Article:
In addition to the work involved in creating works of art, there is the business side with which independent artists must become acquainted – and this includes risk management. Artists seeking to sell their works have an increasing number of outlets available beyond the exhibitions hosted by galleries and other organizations. Various web-based platforms, such as Artrepreneur.com, and social media platforms such as Instagram, are wonderful tools for artists interested in displaying – and selling – their works. The increased exposure brings added risks for someone trying to sell works through digital platforms. As with any business there are predators seeking to exploit the naïve, and knowledge is the best defense against them.
A Popular Scheme
I was recently the intended victim of a popular bank fraud scam, which in my case was through Instagram. Like anyone, I was thrilled when a new follower not only “liked” my works, but expressed an interest in purchasing one. “She” inquired about the size and medium used on a specific work, then asked how she might purchase one. I do not have a dedicated website, so I directed her to my Showroom on Artrepreneur.com, which displays my works available for sale, and offers secure payment options. The next day she sent a message asking for a specific work that I had posted on Instagram, but was not available for sale through my Showroom. I quoted a reasonable price – it is a watercolor on paper – and she agreed to the price and said she would like to buy it. Then she said the purchase was to be a surprise gift to her husband for his 50 th birthday, and asked if she could pay by check because her husband might see the transaction on a credit/debit card statement, which would ruin the surprise (red flag). I replied that it would be acceptable if the payment was by certified check (little danger of the check being bad) – she agreed.
Due to the unusual nature of the request, I looked at “her” account on Instagram. There are posts of an attractive young blonde in a black dress – presumably herself. She was following many people and had a large number of followers herself. So things looked legitimate enough. As my posts on Instagram do not give details, I sent her a message saying that the work was 9×12 and on paper, as it seemed a 50th birthday present should be more substantial. Two days later she asked about another one that I did not intend to sell, which is an oil on canvas sized 8×10. When she asked if it was available 24×36, I told her that I could have a giclee print made, and quoted a price which was higher than the watercolor. She agreed to the price and was content with a copy, rather than an original. She again said the transaction would be by check, and she was in a hurry – though she refused to tell me when her husband’s birthday was (red flag). She said I should ship the work to an address other than her residence, and said she would have her property manager pick it up for her, and her payment would include an overage for payment to her property manager, and I should write a check for the overage payable to him (the trap being sprung, which I easily recognized due to my many years of bank compliance training – I didn’t just learn enough to pass the annual tests).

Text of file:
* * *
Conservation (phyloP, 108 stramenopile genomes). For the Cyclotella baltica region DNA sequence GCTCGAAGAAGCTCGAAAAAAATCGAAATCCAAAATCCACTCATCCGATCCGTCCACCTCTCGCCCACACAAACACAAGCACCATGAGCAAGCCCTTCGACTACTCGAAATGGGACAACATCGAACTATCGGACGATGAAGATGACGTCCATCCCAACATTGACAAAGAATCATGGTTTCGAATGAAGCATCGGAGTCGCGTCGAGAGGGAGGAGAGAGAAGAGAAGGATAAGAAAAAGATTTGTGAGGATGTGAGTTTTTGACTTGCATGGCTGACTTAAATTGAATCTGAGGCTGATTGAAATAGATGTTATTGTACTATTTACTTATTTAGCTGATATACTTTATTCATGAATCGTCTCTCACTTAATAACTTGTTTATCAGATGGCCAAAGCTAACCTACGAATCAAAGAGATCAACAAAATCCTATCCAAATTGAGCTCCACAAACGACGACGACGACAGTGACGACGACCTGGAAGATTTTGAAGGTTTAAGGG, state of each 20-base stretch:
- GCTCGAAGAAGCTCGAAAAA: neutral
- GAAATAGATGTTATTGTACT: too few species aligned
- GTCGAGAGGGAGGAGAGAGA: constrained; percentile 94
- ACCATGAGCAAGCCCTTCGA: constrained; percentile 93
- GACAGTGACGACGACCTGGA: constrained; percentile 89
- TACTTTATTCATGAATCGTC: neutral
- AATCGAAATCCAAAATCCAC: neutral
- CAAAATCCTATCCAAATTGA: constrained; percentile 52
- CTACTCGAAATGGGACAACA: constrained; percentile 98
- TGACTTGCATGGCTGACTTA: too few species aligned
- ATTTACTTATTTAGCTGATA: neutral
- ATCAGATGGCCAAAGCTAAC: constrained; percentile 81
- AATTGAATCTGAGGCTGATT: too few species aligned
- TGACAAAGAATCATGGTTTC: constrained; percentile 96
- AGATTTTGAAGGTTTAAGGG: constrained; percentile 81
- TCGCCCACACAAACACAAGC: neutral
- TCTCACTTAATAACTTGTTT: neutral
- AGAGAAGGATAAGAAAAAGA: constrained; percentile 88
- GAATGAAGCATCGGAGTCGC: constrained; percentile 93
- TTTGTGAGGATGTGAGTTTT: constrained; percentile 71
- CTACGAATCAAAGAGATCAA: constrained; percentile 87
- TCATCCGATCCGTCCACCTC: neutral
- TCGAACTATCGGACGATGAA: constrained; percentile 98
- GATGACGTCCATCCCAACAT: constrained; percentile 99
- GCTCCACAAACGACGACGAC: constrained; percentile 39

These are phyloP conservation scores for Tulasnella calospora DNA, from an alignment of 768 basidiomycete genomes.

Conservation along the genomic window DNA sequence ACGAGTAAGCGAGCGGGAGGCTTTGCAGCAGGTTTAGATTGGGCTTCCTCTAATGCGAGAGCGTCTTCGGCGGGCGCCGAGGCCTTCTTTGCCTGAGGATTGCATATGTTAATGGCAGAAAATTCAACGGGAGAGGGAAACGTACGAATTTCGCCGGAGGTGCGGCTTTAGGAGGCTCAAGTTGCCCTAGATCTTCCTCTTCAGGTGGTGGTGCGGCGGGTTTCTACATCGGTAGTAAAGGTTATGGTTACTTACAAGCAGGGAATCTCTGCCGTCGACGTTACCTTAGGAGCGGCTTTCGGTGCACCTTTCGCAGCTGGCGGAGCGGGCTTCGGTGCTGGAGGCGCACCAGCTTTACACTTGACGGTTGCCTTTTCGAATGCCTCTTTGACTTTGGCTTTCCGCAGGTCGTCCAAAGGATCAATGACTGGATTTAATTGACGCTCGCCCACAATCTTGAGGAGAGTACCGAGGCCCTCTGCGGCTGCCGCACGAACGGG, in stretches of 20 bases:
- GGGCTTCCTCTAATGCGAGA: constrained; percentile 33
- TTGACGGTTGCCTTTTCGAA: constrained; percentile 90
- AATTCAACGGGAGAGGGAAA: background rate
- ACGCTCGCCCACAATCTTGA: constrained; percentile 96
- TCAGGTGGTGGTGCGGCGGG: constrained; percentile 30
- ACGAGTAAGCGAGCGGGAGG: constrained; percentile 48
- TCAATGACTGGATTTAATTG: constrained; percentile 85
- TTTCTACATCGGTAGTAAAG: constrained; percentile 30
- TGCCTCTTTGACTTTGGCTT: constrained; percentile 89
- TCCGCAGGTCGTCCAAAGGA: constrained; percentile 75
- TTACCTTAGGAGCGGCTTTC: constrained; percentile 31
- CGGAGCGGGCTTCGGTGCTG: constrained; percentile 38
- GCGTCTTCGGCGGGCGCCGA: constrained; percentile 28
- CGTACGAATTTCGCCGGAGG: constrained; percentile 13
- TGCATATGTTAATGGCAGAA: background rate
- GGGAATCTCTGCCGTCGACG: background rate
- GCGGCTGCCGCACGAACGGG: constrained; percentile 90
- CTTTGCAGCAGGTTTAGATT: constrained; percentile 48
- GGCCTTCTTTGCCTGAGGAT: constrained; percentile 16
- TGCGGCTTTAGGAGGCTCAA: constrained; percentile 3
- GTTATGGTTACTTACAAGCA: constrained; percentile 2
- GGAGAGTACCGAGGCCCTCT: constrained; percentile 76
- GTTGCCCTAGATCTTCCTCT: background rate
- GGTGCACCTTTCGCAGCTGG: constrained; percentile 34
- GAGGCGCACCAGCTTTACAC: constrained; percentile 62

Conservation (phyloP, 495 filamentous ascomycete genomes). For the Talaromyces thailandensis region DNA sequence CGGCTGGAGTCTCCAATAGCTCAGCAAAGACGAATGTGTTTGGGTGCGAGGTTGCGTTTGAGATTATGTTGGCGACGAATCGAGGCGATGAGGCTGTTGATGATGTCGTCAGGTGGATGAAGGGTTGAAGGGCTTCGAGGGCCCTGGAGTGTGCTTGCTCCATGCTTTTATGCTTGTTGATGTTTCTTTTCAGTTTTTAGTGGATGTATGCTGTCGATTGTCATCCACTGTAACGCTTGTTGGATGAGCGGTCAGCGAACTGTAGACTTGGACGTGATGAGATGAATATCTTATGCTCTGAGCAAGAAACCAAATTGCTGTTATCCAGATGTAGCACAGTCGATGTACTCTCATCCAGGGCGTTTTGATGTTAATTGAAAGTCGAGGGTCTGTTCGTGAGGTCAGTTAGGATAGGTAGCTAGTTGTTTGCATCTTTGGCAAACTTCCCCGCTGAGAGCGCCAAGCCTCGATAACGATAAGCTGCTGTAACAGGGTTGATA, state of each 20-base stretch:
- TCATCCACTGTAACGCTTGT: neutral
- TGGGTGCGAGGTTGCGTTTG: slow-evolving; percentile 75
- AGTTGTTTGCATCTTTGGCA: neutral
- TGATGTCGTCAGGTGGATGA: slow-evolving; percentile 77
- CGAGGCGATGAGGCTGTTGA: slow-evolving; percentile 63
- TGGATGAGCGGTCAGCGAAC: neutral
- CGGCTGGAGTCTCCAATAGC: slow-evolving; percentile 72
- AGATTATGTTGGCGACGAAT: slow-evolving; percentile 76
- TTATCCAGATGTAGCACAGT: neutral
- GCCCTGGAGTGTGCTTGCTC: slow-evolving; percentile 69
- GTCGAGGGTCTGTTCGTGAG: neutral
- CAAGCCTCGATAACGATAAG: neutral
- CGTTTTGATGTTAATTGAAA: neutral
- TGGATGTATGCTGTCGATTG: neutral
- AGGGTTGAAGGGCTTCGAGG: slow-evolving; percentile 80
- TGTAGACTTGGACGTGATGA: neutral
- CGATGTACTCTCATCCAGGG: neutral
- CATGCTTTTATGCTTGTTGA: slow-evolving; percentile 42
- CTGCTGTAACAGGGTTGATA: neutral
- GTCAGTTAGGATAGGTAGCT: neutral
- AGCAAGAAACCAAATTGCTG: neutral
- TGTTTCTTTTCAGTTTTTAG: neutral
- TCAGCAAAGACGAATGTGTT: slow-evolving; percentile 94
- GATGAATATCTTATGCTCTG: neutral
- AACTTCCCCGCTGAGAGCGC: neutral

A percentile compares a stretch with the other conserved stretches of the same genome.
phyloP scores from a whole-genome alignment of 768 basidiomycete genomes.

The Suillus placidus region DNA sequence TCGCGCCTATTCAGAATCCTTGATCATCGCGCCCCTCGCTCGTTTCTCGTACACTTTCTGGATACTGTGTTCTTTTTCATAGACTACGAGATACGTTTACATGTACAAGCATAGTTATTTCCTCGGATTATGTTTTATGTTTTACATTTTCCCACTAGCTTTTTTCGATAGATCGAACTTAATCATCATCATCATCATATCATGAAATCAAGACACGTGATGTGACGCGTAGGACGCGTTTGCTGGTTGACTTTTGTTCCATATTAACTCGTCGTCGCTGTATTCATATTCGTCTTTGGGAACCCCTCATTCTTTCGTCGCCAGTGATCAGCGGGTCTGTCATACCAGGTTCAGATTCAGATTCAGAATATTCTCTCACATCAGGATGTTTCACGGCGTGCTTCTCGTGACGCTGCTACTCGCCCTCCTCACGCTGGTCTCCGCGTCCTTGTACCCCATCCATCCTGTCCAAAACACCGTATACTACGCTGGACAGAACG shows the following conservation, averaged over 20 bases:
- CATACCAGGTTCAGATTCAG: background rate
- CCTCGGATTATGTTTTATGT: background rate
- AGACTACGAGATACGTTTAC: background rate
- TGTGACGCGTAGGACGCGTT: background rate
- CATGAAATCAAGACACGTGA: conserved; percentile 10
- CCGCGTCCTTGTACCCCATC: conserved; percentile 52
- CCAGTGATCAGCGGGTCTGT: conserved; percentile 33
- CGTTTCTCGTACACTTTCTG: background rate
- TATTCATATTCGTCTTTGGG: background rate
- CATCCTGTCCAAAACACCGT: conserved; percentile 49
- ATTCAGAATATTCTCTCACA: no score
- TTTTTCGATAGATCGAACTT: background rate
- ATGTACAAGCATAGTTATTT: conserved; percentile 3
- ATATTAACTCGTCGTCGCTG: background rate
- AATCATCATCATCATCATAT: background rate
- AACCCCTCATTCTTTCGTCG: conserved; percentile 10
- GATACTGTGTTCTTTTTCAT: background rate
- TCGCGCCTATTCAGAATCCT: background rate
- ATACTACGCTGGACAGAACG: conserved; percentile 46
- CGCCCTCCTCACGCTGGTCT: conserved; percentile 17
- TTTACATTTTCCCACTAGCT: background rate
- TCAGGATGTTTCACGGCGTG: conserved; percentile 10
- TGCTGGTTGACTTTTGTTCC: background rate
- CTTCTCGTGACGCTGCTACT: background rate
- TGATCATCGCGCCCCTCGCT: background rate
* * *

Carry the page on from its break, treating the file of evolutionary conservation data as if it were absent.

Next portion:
Then the messages started coming fast and furious (every 5 minutes). The check was in the mail. The check must be deposited via mobile deposit or ATM. I said I do not use mobile deposit. She said that in that case it had to be via ATM, and asked where I banked (I refused to give that information!). The tone became demanding. I asked why the check had to be deposited via ATM or mobile banking. She said her bank told her that it was required. I replied that I work in a bank and that seems suspicious. At that point the flurry of text messages stopped abruptly. I never heard back – and the check that was supposedly in the mail never arrived.
All’s Well That Ends Well